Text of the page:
I’m a big believer that HTML5 will be a game changer. It reminds me of the introduction of DHTML over a decade ago, and although DHTML the term never really caught on, it definitely paved the way to the eventual discovery of Ajax and an integral part of what is considered standard web application practice today.
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Including the app_storage.js script creates the appStorage object on the browser window. Next, you call the connect method on the server object ($), passing in the identity of the user. Currently, an email-only method of authenticating is available, as well as Twitter OAuth. Once connected, the appStorage API behaves essentially like the localStorage API. And it doesn’t force you to store strings like localStorage does, meaning you don’t need to serialize/deserialize objects to/from JSON.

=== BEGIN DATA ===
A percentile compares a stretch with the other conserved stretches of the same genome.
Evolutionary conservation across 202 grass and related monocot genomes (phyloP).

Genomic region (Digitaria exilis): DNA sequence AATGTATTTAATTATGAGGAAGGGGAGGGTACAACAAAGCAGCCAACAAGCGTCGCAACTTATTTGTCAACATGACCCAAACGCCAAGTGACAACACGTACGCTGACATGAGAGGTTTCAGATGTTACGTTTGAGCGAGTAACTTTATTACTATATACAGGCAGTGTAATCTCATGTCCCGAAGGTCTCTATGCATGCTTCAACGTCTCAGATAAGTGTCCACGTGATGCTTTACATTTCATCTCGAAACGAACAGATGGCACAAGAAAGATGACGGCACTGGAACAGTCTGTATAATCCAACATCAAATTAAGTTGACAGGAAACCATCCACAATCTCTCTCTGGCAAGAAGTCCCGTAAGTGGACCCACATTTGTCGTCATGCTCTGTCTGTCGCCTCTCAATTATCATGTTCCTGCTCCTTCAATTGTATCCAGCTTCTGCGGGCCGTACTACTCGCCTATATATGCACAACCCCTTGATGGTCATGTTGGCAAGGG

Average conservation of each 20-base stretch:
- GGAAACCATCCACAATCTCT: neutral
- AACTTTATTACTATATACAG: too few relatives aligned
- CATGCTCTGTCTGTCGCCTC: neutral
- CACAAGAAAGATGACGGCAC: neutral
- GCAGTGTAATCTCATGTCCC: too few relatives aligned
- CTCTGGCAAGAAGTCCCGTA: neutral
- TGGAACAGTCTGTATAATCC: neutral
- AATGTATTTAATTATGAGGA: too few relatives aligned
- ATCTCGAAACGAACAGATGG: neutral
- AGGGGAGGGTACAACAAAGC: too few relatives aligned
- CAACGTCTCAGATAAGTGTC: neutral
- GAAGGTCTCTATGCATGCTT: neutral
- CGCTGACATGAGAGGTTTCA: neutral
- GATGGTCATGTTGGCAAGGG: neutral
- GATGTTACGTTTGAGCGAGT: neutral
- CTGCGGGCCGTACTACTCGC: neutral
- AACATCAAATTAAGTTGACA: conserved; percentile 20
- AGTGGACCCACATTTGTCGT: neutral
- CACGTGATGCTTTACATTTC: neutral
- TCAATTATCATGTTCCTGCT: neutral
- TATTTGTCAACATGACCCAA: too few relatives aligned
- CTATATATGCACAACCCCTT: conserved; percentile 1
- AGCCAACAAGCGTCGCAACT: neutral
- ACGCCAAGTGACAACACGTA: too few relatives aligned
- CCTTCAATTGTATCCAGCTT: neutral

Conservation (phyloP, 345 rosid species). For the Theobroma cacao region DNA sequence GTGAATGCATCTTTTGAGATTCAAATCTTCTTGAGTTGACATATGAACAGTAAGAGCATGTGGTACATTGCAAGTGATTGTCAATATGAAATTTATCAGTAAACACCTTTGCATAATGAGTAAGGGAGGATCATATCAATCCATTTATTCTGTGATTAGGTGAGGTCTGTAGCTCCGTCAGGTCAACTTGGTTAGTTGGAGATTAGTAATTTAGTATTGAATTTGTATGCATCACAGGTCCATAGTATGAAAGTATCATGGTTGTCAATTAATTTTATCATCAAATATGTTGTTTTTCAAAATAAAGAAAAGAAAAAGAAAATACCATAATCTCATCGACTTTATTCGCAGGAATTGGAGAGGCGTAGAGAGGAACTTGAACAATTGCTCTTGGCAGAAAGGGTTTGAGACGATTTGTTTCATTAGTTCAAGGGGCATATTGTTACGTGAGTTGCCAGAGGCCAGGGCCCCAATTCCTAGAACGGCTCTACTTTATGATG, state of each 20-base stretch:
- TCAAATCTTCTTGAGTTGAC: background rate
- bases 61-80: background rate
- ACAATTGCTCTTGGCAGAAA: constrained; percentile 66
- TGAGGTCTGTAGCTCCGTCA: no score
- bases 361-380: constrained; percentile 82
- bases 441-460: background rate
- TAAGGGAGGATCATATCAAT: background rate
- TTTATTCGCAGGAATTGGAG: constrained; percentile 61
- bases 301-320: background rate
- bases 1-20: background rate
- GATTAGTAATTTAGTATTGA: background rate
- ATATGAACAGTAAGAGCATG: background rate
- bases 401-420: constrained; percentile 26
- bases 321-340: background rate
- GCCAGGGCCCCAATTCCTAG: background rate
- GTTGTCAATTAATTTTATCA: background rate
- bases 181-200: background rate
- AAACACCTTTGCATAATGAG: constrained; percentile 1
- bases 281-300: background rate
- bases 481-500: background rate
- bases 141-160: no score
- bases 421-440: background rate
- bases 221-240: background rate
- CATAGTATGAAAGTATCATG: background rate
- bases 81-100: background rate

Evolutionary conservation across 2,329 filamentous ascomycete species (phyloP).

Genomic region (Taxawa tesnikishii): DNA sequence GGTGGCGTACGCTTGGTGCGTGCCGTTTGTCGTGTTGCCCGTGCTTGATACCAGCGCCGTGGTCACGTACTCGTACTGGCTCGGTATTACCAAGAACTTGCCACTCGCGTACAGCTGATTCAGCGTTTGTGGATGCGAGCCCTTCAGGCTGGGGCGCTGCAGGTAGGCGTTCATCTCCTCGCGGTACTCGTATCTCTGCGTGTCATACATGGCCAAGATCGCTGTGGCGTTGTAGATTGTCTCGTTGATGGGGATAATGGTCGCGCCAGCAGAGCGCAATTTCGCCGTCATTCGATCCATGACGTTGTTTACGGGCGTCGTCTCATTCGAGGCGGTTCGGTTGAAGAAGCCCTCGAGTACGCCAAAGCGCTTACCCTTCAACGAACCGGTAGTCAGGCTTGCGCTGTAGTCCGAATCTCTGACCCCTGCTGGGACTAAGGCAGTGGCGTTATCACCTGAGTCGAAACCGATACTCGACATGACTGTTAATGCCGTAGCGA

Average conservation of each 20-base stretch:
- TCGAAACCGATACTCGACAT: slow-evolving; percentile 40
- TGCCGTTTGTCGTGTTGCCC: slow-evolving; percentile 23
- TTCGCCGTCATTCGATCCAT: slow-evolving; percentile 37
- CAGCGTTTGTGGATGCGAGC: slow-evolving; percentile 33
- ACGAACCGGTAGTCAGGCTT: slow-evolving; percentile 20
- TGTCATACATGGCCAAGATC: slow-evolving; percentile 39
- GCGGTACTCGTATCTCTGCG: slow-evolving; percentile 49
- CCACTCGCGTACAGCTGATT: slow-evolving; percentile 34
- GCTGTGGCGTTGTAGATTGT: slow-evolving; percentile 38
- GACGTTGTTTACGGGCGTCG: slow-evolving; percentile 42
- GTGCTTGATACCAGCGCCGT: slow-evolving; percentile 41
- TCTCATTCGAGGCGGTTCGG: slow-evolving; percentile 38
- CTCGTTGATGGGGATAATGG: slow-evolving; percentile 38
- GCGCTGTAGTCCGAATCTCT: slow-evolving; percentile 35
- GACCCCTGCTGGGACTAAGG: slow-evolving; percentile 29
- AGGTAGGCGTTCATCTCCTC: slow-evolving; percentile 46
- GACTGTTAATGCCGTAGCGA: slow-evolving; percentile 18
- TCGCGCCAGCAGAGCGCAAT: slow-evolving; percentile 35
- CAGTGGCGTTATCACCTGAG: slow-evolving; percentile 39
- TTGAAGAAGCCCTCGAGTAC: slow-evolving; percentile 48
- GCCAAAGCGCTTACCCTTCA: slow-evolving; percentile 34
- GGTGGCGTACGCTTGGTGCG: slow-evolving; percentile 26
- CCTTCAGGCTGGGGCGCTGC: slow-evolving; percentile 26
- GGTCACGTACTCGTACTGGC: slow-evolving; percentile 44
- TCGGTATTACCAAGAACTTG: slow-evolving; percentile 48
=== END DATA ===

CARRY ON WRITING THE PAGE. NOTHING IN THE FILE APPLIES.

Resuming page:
For reading data from Stor.IO, you’ll need to wait on the server to identify the user and retrieve their data, and there’s a ready() handler available for that:
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Underneath, how Stor.IO works is that it creates an iframe and uses the postMessage API to work around the same origin policy that handicaps Ajax calls. The server is Sinatra app with the data being stored in MongoDB. The data is isolated by the user identity and the application path, which is a substring the current URL up to the first directory path, so http://localhost/app1 and http://localhost/app2 will actually hold different data sets.
To flush out the initial implementation, I wrote a very rudimentary todo application. It’s actually hosted on Github pages, so you can see how everything works from the project page. Even better is that you can fork the project and immediately have groundwork on your own todo application, with hosting courtesy of Github.
Please give it a shot and join the Google Group if you have questions or are interested in further development.